A small number of Special Forces troops from the British army are set to stay behind in
The SAS soldiers are expected to remain in the country in an ‘advisory’ capacity while also helping to train soldiers from the Afghan military.
It comes as the last regular British troops left Afghanistan on Sunday, ending a costly involvement in which 454 UK soldiers and civilians have died in the country since the launch of the US-led Operation Enduring Freedom.
A former SAS soldier, who was recently in Afghanistan, told
The last Union flag of Great Britain flying above the skies of Helmand Province, Afghanistan, is lowered by Captain Matthew Clark and Warrant Officer 1 John Lilley in October 2014
The last of the UK’s 750 soldiers were due to leave on Sunday as the Taliban advances in many parts of Afghanistan, sparking fears of a new civil war.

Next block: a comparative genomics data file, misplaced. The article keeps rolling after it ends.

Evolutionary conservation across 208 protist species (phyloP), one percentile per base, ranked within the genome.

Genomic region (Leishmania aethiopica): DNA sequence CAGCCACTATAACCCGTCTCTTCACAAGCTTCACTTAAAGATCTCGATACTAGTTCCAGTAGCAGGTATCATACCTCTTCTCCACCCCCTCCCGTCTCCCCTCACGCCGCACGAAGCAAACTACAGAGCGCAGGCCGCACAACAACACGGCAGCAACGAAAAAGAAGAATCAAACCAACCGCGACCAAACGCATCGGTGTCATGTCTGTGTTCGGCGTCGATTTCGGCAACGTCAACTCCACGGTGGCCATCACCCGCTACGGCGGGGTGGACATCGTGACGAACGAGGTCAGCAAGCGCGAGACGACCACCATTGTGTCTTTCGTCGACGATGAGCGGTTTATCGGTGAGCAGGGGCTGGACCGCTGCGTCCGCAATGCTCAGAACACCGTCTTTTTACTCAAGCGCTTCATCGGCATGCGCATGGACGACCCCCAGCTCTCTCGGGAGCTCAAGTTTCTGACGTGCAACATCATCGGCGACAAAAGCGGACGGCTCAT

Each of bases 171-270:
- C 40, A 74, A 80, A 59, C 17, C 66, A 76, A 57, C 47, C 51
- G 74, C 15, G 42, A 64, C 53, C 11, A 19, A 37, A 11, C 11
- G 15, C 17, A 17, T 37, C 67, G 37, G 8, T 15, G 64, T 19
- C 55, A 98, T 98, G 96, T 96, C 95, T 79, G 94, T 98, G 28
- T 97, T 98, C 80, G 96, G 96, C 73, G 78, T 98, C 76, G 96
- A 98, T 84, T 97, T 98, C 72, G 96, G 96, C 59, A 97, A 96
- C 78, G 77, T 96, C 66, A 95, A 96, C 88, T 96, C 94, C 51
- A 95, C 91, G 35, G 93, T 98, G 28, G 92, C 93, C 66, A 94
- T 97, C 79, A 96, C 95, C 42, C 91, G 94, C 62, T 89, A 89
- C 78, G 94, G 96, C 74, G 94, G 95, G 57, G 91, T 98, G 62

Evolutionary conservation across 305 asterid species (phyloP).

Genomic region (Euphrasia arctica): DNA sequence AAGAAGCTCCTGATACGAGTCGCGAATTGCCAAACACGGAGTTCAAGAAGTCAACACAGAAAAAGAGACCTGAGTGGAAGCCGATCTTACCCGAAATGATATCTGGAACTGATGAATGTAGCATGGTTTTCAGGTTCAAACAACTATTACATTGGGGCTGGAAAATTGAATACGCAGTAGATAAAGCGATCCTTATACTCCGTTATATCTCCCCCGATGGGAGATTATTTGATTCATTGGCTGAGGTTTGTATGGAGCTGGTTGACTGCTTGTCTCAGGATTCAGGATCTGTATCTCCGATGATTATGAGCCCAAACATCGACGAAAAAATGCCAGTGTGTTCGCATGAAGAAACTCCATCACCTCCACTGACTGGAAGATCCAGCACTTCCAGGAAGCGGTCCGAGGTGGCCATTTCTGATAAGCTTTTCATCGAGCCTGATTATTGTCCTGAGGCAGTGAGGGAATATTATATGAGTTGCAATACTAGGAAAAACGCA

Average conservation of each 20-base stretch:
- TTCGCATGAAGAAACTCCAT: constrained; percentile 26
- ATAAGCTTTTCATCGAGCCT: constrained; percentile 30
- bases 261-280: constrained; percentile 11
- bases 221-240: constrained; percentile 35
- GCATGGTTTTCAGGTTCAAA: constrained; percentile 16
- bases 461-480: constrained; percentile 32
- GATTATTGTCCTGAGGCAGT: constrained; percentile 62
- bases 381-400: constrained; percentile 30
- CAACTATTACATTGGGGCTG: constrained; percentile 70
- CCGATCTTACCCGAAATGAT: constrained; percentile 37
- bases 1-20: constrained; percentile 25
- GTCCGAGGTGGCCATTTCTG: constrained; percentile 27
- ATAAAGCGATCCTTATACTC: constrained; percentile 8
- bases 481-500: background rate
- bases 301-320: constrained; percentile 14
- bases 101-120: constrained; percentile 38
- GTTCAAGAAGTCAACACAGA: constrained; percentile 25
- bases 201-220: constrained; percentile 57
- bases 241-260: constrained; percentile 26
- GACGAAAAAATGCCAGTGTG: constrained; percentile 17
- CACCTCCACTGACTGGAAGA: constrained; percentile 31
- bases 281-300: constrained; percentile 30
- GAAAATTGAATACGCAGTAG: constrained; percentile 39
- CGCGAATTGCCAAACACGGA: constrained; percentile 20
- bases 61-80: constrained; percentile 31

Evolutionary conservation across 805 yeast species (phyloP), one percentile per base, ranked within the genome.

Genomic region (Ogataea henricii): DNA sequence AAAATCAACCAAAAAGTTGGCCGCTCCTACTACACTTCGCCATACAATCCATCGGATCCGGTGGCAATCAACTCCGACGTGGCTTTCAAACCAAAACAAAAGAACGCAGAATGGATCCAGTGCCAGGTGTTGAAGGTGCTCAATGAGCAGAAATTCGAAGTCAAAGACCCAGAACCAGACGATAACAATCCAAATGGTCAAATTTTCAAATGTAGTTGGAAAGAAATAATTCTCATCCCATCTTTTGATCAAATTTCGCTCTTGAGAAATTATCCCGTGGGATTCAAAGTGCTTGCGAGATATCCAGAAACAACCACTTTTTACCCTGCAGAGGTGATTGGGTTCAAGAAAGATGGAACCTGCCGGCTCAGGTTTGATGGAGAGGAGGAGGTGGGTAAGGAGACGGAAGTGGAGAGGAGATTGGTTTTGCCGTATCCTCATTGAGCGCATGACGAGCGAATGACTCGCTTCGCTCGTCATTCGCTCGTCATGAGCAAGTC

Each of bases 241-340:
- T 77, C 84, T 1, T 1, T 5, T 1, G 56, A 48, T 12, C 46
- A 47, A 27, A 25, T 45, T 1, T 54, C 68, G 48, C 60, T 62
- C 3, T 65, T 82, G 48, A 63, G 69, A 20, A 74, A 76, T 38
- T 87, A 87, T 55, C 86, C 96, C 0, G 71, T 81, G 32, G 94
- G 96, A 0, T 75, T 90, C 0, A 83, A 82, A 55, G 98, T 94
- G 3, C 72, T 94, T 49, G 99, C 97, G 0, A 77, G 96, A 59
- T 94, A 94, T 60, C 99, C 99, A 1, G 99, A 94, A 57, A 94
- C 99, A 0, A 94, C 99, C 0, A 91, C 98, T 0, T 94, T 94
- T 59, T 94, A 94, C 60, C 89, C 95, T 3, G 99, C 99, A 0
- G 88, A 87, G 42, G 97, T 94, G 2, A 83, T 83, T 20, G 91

While Prime Minister Boris Johnson is expected to make a final decision on Monday at a National Security Council meeting, the soldier said the deal was as good as made.
The veteran said the SAS troops would ‘provide training to Afghan units and deploy with them on the ground as advisors’.
He also said there was ‘no determined time’ for how long the elite British soldiers will have boots on the ground in Afghanistan.
‘As long as they continue to see value they will keep forces there,’ he told the newspaper. ‘It’s not a pleasant place at the moment, people are scared and rightly so.’